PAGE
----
Star turns;Arts in Scotland;Interview;Alasdair Eadie

20th March 1998 at 00:00
School: Trinity Primary, Edinburgh; school roll 435, age of children involved 4-11; headteacher Alasdair Eadie

What was the best arts companyartist to visit your school in the past year? James Campbell, a storyteller

How did you hear about him? He contacted us directly and sounded very good - and the price was within our reach.

How long did he spend with you? The whole morning. He performed for P1-P3 before break and P4-P7 after break.

What did he do? We've had various storytellers in the past who've been good, but they tended to be very Scottish-orientated, dressed in kilts and so on. But Campbell used no props or costumes. He told stories - not mythical or folkloric, but stories he writes himself, about everyday things that children can relate to, like the story of a pet cat who could talk. He simply used facial expressions and hand gestures and was very powerful. In between, he was like a stand-up comic. He is really a natural comedian.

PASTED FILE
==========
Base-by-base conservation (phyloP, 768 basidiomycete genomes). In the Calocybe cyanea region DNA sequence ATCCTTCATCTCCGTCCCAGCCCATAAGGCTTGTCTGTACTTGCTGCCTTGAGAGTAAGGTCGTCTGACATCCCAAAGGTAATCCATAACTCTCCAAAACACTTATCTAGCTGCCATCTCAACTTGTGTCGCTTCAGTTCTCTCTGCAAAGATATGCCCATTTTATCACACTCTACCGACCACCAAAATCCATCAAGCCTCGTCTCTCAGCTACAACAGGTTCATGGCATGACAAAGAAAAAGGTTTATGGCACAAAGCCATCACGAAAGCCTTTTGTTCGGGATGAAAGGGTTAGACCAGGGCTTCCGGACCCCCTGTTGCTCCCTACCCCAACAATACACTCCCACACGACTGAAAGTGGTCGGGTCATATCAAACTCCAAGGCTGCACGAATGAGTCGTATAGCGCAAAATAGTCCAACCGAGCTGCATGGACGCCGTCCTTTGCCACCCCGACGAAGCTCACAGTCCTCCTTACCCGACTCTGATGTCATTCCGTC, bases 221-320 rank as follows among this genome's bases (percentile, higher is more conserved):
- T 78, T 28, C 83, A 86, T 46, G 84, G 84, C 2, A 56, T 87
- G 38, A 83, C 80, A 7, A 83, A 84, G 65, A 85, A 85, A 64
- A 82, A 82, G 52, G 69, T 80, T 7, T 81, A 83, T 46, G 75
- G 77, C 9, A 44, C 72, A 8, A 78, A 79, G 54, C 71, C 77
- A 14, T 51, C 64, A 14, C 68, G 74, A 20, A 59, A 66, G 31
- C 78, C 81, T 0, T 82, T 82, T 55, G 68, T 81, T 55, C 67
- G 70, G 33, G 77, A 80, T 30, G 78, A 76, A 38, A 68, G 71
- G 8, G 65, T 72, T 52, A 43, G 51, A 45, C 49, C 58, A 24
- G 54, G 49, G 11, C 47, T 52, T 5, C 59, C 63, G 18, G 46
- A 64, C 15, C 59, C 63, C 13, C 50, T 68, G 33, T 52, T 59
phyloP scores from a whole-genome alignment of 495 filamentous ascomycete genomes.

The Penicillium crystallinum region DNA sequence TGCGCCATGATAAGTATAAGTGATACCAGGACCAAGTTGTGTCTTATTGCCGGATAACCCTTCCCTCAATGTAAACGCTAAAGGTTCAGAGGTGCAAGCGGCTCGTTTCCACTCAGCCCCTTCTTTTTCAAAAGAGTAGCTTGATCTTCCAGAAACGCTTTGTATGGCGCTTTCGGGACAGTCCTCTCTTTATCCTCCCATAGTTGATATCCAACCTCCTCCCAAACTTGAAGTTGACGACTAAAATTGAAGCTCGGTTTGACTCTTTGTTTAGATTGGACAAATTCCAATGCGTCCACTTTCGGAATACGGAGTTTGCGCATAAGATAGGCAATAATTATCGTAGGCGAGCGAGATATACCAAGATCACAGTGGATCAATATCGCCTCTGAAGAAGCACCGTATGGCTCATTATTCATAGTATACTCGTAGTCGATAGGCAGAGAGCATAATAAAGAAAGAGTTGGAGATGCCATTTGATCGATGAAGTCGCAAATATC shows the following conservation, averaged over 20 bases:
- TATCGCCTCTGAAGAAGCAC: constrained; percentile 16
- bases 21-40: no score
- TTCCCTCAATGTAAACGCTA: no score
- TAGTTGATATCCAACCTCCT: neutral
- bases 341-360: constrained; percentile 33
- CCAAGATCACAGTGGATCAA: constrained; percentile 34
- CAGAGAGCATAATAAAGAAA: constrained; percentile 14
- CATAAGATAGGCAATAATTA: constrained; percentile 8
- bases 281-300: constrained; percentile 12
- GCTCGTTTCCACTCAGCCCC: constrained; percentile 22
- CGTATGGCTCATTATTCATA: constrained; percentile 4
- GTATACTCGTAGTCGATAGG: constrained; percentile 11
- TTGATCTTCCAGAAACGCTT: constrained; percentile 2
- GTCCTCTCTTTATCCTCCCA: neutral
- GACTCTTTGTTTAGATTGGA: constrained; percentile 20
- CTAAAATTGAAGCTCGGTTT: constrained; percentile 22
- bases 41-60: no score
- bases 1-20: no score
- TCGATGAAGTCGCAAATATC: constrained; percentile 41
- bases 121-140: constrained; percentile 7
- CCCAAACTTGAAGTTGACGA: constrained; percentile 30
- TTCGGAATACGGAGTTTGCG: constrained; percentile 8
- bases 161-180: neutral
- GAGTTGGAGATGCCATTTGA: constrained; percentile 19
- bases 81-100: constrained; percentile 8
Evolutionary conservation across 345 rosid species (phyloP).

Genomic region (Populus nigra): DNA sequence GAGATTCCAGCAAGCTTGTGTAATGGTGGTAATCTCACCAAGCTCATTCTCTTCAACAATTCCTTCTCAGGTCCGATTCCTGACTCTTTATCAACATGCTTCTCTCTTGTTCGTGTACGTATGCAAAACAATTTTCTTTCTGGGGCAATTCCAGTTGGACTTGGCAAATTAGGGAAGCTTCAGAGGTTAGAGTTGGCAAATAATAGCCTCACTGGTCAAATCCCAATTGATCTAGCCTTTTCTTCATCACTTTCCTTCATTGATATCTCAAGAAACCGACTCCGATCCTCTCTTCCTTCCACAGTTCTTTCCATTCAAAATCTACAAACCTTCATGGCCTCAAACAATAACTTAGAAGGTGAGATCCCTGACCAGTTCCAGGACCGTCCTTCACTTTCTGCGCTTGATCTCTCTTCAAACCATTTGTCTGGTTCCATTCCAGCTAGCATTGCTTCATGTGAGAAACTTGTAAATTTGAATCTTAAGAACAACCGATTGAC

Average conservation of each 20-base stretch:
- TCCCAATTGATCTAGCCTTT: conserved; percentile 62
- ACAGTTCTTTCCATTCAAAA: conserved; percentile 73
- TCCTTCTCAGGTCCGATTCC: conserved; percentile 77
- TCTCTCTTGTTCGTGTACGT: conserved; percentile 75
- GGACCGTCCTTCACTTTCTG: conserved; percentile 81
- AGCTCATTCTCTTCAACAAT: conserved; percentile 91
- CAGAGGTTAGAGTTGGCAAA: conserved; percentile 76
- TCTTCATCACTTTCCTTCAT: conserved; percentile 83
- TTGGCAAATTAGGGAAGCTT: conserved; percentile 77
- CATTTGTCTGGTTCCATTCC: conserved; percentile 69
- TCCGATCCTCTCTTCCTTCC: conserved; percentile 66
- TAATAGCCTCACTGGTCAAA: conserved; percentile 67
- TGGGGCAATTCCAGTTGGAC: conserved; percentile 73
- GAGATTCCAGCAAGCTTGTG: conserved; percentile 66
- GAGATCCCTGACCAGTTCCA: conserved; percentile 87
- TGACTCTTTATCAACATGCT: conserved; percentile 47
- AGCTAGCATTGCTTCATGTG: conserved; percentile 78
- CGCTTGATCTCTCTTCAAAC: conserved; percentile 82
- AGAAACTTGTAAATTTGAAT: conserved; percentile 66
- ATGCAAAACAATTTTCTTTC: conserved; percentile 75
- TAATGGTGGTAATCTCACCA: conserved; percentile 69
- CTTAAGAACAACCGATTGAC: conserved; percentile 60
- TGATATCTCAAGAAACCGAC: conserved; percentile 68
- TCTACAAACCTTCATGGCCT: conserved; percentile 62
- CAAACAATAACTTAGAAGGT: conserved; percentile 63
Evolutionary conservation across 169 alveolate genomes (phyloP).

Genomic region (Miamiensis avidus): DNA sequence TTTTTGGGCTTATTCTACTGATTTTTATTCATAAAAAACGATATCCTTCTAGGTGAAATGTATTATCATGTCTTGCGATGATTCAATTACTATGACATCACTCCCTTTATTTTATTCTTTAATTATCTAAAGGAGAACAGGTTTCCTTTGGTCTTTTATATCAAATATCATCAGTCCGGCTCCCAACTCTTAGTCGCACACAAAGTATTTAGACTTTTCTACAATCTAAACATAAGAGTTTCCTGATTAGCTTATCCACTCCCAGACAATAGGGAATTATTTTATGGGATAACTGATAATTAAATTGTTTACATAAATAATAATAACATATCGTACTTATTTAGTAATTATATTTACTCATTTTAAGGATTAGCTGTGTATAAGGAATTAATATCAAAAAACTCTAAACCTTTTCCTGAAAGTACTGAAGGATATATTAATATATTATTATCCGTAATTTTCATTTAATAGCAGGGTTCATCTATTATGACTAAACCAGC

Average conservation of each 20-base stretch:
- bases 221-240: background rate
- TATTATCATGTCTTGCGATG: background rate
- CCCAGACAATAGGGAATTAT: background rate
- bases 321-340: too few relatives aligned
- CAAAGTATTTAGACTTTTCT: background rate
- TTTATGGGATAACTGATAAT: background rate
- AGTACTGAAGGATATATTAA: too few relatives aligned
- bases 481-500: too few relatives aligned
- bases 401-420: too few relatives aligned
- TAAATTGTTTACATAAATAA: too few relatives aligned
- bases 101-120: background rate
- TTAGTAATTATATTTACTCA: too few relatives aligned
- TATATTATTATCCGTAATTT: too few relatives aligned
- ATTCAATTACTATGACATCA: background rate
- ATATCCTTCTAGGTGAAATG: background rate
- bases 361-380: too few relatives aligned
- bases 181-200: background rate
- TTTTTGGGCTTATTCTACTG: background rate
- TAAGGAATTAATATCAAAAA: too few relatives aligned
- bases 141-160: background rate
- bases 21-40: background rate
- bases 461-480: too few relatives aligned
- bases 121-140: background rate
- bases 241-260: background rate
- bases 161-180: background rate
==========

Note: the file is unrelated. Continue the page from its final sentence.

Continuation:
Did you do any preparation? No

Any follow-up work? Yes. We had a wee review of the event afterwards, discussing how the children felt about it, and we bought a tape from him for pound;5 that we could play to the younger children.

How much did it cost? It was a bargain. About pound;100

Who paid? The school fund

What was so good about him? He's the kind of person who walks into a room and a hush falls: he has real presence. He held the children - and some of the younger female staff - spellbound. For each performance he had an audience of about 200 children in the gym hall, and yet he kept them all enthralled. He was a very good actor. All the staff were impressed.

How relevant was his visit to the curriculum? Extremely. Everything these days is so visually orientated that it is very good to have something like this, which is focused on language and listening, listening, listening.

Contact James Campbell, tel: 01463 751275

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